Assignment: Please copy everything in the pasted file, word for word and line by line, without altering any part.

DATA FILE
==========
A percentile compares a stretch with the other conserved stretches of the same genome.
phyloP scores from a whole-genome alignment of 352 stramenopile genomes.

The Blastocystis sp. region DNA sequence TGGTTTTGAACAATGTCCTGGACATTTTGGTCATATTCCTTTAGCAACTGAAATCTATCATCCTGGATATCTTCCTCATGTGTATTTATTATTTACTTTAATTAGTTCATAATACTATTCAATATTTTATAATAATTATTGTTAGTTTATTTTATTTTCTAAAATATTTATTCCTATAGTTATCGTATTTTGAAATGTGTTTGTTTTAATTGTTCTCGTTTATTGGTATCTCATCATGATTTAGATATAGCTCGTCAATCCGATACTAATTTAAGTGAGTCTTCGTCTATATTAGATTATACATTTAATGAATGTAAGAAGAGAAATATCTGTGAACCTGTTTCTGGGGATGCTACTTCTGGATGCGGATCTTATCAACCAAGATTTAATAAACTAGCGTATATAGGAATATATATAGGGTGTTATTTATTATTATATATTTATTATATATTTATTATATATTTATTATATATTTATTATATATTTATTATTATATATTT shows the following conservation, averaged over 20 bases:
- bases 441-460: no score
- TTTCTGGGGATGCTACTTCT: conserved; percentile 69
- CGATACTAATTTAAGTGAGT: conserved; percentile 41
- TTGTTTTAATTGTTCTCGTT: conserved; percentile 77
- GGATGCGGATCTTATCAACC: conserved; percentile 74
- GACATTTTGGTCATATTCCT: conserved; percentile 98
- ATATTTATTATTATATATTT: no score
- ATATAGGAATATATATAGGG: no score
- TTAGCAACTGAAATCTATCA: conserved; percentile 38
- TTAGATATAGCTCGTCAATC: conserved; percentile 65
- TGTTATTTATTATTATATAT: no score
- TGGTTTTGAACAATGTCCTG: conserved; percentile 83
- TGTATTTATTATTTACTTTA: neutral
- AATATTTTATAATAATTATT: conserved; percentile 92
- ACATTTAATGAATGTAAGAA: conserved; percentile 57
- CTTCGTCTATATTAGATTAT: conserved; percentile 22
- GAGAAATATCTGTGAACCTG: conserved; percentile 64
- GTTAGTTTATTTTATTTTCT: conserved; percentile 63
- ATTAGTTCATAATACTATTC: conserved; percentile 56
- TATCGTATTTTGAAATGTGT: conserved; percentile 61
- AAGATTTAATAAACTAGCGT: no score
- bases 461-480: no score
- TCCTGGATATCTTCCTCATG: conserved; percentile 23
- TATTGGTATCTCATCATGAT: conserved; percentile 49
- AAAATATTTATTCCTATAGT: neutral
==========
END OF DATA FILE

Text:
A percentile compares a stretch with the other conserved stretches of the same genome.
phyloP scores from a whole-genome alignment of 352 stramenopile genomes.

The Blastocystis sp. region DNA sequence TGGTTTTGAACAATGTCCTGGACATTTTGGTCATATTCCTTTAGCAACTGAAATCTATCATCCTGGATATCTTCCTCATGTGTATTTATTATTTACTTTAATTAGTTCATAATACTATTCAATATTTTATAATAATTATTGTTAGTTTATTTTATTTTCTAAAATATTTATTCCTATAGTTATCGTATTTTGAAATGTGTTTGTTTTAATTGTTCTCGTTTATTGGTATCTCATCATGATTTAGATATAGCTCGTCAATCCGATACTAATTTAAGTGAGTCTTCGTCTATATTAGATTATACATTTAATGAATGTAAGAAGAGAAATATCTGTGAACCTGTTTCTGGGGATGCTACTTCTGGATGCGGATCTTATCAACCAAGATTTAATAAACTAGCGTATATAGGAATATATATAGGGTGTTATTTATTATTATATATTTATTATATATTTATTATATATTTATTATATATTTATTATATATTTATTATTATATATTT shows the following conservation, averaged over 20 bases:
- bases 441-460: no score
- TTTCTGGGGATGCTACTTCT: conserved; percentile 69
- CGATACTAATTTAAGTGAGT: conserved; percentile 41
- TTGTTTTAATTGTTCTCGTT: conserved; percentile 77
- GGATGCGGATCTTATCAACC: conserved; percentile 74
- GACATTTTGGTCATATTCCT: conserved; percentile 98
- ATATTTATTATTATATATTT: no score
- ATATAGGAATATATATAGGG: no score
- TTAGCAACTGAAATCTATCA: conserved; percentile 38
- TTAGATATAGCTCGTCAATC: conserved; percentile 65
- TGTTATTTATTATTATATAT: no score
- TGGTTTTGAACAATGTCCTG: conserved; percentile 83
- TGTATTTATTATTTACTTTA: neutral
- AATATTTTATAATAATTATT: conserved; percentile 92
- ACATTTAATGAATGTAAGAA: conserved; percentile 57
- CTTCGTCTATATTAGATTAT: conserved; percentile 22
- GAGAAATATCTGTGAACCTG: conserved; percentile 64
- GTTAGTTTATTTTATTTTCT: conserved; percentile 63
- ATTAGTTCATAATACTATTC: conserved; percentile 56
- TATCGTATTTTGAAATGTGT: conserved; percentile 61
- AAGATTTAATAAACTAGCGT: no score
- bases 461-480: no score
- TCCTGGATATCTTCCTCATG: conserved; percentile 23
- TATTGGTATCTCATCATGAT: conserved; percentile 49
- AAAATATTTATTCCTATAGT: neutral